Small helium white dwarfs can be caused by a binary partner (NASA)

Who Discovered Helium?

14 Mar , 2016 by

Scientists have understood for some time that the most abundant elements in the Universe are simple gases like hydrogen and helium. These make up the vast majority of its observable mass, dwarfing all the heavier elements combined (and by a wide margin). And between the two, helium is the second lightest and second most abundant element, being present in about 24% of observable Universe’s elemental mass.

Whereas we tend to think of Helium as the hilarious gas that does strange things to your voice and allows balloons to float, it is actually a crucial part of our existence. In addition to being a key component of stars, helium is also a major constituent in gas giants. This is due in part to its very high nuclear binding energy, plus the fact that is produced by both nuclear fusion and radioactive decay. And yet, scientists have only been aware of its existence since the late 19th century.

Discovery and Naming:

The first evidence of helium was obtained on August 18th, 1868 by French astronomer Jules Janssen. While in Guntur, India, Janssen observed a solar eclipse through a prism, whereupon he noticed a bright yellow spectral line (at 587.49 nanometers) emanating from the chromosphere of the Sun. At the time, he believed it to be sodium, since it was proximate to the D1 and D2 Fraunhofer lines.


Fraunhofer Lines are dark absorption lines in a spectrum that correspond to different chemical elements. Credit:

On October 20th of that same year, English astronomer Norman Lockyer observed a yellow line in the solar spectrum (which he named the D3 Fraunhofer line) which he concluded was caused by an unknown element in the Sun. Lockyer and English chemist Edward Frankland named the element helios, after the Greek word for the Sun.


Helium is the second simplest atom when it comes to its atomic model, following hydrogen. It consists of a nucleus of two protons and neutrons, and two electrons in atomic orbits. The most common form is Helium-4, which is believed to be the product of Big Bang nucleosynthesis. This event, which lasted from 10 seconds to 20 minutes after the Big Bang, was characterized by the production of nuclei other than the lightest isotope of hydrogen (i.e. hydrogen-1. which has a single proton and nucleus).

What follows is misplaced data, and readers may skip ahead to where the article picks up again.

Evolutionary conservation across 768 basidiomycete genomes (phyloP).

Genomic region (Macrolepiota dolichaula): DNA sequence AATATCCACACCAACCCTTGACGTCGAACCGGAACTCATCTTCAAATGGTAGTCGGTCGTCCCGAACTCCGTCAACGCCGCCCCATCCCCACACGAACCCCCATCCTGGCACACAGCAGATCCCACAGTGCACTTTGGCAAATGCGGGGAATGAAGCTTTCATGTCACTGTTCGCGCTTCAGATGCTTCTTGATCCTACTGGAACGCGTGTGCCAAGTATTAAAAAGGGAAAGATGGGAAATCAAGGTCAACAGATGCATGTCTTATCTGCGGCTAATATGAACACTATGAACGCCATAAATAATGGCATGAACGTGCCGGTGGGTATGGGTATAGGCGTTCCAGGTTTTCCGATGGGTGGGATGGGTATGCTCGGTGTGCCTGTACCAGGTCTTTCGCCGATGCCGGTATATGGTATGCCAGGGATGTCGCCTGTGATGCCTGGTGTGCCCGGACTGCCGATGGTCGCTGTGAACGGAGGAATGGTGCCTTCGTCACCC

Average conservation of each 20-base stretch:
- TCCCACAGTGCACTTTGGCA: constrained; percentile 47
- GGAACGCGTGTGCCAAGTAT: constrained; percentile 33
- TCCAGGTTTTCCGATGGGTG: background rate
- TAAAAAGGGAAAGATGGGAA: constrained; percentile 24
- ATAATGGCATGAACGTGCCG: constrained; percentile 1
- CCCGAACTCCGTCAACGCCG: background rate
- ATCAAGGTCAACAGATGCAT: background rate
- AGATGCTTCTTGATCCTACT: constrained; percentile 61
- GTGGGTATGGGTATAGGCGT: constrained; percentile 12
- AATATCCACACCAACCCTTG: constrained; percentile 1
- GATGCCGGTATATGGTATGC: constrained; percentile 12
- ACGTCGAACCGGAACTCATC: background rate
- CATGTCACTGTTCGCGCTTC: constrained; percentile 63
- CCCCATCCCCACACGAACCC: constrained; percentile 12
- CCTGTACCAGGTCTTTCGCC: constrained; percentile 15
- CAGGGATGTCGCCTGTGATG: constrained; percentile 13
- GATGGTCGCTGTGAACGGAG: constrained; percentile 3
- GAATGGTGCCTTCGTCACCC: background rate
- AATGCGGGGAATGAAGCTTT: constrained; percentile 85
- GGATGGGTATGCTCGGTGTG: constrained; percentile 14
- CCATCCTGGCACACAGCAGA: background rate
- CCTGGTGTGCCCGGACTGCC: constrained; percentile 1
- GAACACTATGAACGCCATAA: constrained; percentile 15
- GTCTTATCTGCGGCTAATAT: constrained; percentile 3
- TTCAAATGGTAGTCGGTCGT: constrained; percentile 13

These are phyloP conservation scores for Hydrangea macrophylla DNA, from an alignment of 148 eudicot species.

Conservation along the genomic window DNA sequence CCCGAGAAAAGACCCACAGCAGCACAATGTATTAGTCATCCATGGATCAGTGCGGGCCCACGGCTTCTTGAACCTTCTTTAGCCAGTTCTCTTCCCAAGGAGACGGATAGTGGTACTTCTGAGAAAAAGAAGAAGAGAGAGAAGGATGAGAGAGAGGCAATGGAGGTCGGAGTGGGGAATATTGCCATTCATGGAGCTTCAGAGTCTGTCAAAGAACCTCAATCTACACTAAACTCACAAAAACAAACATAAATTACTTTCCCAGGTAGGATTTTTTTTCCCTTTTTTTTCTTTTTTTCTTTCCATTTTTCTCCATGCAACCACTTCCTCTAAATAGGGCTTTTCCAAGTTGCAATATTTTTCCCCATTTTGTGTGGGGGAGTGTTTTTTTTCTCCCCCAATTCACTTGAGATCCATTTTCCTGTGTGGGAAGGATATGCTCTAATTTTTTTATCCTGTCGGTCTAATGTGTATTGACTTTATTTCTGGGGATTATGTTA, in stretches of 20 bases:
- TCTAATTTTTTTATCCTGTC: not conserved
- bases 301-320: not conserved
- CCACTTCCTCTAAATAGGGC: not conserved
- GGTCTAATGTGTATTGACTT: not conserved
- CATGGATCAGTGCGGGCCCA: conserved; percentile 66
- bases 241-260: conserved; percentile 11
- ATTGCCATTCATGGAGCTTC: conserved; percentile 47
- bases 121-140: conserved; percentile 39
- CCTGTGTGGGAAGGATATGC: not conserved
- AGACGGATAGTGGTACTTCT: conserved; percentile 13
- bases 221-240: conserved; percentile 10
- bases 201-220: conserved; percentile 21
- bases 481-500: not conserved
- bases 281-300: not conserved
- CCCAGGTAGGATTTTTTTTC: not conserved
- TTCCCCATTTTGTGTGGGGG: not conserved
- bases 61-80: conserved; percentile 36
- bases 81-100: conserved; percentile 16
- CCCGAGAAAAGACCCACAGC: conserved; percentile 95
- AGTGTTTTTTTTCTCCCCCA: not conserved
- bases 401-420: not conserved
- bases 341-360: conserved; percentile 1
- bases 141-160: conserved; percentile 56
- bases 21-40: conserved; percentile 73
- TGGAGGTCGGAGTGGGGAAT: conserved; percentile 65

This event is believed to have produced the majority of helium-4, along with small amounts of the hydrogen, helium and lithium isotopes. All other heavier elements were created much later, as a result of stellar nucleosynthesis. Large amounts of new helium are being created all the time through this same process, where the heat and pressure at the core of stars are causing hydrogen atoms to fuse.

A depiction of the atomic structure of the helium atom. Credit: Creative Commons

A depiction of the atomic structure of the helium atom. Credit: Wikipedia Commons

The nucleus of the helium-4 atom is identical with an alpha particle, two bound protons and neutrons that are produced in the process of alpha decay (where an element decays, releasing mass and becoming something else). The inertness of helium is due to the stability and low energy of it’s electron cloud state, where all of its electrons fully occupy 1s orbitals in pairs, none possessing angular momentum and each cancels the other’s intrinsic spin.

This stability also accounts for the lack of interaction of helium atoms with each other, which leads to one of he lowest melting and boiling points of all the elements.

History of Use:

For some time, helium was believed to exist only in the Sun. However, in 1882, Italian physicist Luigi Palmieri detected helium on Earth when analyzing lava from Mount Vesuvius after it erupted in that year. And in 1895, while searching for argon, Scottish chemist Sir William Ramsay managed to isolate helium by treating a sample of cleveite with mineral acids. After treating the element with sulfuric acid, he noticed the same D3 absorption line.